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Wind farm plan generates both fans, foes

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By The Associated Press
Sunday, April 14, 2013, 6:54 p.m.

NORTH EAST — Some Northwestern Pennsylvania residents want limits placed on the size of wind turbines that can be built in their area and a ban on commercial windmills within a mile of any neighborhood.

Neighbors For A Responsible North East also wants developers required to set aside money to cover any depreciation in private property after a wind farm is built and the cost to remove nonfunctional turbines, The Erie Times-News said.

One of the organizers, Paul Crowe, said members are trying to spread the word about plans to build a commercial wind farm in North East Township before any ordinances are considered.

“The thing we've been trying to promote is delay of any kind of decision for at least 60 days, so there's time for people in the community to get a grasp of what's going on,” he said.

Crowe said township planners and supervisors said in late March that they were considering an ordinance regulating wind farm development.

More than two years ago, Texas-based Pioneer Green Energy started leasing land in North East Township and put up a test tower to gauge the wind along the ridge south of Interstate 90 in the summer of 2011. Vice President Adam Cohen said last fall that a yearlong test indicated that the wind is strong enough and sustained enough to power turbines.

Crowe and fellow organizer Matt Putman said commercial wind turbines would lower property values and could threaten the health and safety of township residents and wildlife — and they're unsightly.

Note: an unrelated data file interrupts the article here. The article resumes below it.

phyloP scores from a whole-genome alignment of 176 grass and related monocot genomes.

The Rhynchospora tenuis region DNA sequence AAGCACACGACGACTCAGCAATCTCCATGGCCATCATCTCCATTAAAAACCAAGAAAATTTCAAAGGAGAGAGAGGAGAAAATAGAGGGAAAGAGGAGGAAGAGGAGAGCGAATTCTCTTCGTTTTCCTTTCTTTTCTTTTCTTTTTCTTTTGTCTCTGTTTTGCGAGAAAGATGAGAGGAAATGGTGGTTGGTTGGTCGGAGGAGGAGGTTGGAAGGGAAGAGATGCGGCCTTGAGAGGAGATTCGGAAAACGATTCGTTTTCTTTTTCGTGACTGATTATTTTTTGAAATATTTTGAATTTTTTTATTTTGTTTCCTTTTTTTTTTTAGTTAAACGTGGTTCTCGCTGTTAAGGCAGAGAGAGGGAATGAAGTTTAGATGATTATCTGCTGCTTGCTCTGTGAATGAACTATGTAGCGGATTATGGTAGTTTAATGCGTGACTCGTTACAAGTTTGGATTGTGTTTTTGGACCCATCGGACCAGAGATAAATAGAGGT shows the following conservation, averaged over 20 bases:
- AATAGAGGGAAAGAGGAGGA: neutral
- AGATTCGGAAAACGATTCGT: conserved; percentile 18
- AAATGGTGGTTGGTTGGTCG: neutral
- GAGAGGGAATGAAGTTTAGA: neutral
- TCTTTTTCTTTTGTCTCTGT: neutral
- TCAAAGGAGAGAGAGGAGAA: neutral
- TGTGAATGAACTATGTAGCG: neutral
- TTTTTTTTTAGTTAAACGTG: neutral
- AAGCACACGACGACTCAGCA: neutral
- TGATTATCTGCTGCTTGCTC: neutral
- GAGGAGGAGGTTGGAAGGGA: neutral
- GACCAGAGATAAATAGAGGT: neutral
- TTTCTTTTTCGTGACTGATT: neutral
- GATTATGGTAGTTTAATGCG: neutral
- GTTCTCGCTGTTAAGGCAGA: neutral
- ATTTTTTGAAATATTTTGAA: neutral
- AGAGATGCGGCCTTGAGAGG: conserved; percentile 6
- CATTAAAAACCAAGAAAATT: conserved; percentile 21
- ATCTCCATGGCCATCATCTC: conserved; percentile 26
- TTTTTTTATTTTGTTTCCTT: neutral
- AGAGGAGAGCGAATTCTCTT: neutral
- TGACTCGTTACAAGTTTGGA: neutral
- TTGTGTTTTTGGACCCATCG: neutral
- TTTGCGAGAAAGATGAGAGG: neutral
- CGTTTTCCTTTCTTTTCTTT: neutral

“There isn't enough open space in North East Township to hide those out of the way. Every place you stand in North East Township, you're going to see windmills,” Putman said.

They want any windmills limited to a height of 250 feet, including the upright blade, and banned within 1,300 feet of any road or commercial or residential property line.

But Tim Burch and other residents support wind farm development. Burch, who has leased property to Pioneer Green Energy, said royalties won't make him rich but might help him continue to farm his 260 acres.

“What farmers will gain is a supplement to the income that they have, that might help us carry on the tough farming tradition,” Burch said. “It might make the difference on whether a farmer decides to carry on into the next generation, or plant houses and forget about the tough life of farming.”

Burch said he supports restrictions on where wind turbines can be built but does not back all of the group's recommendations, including the call for developers to cover private property depreciation that he considers impractical.

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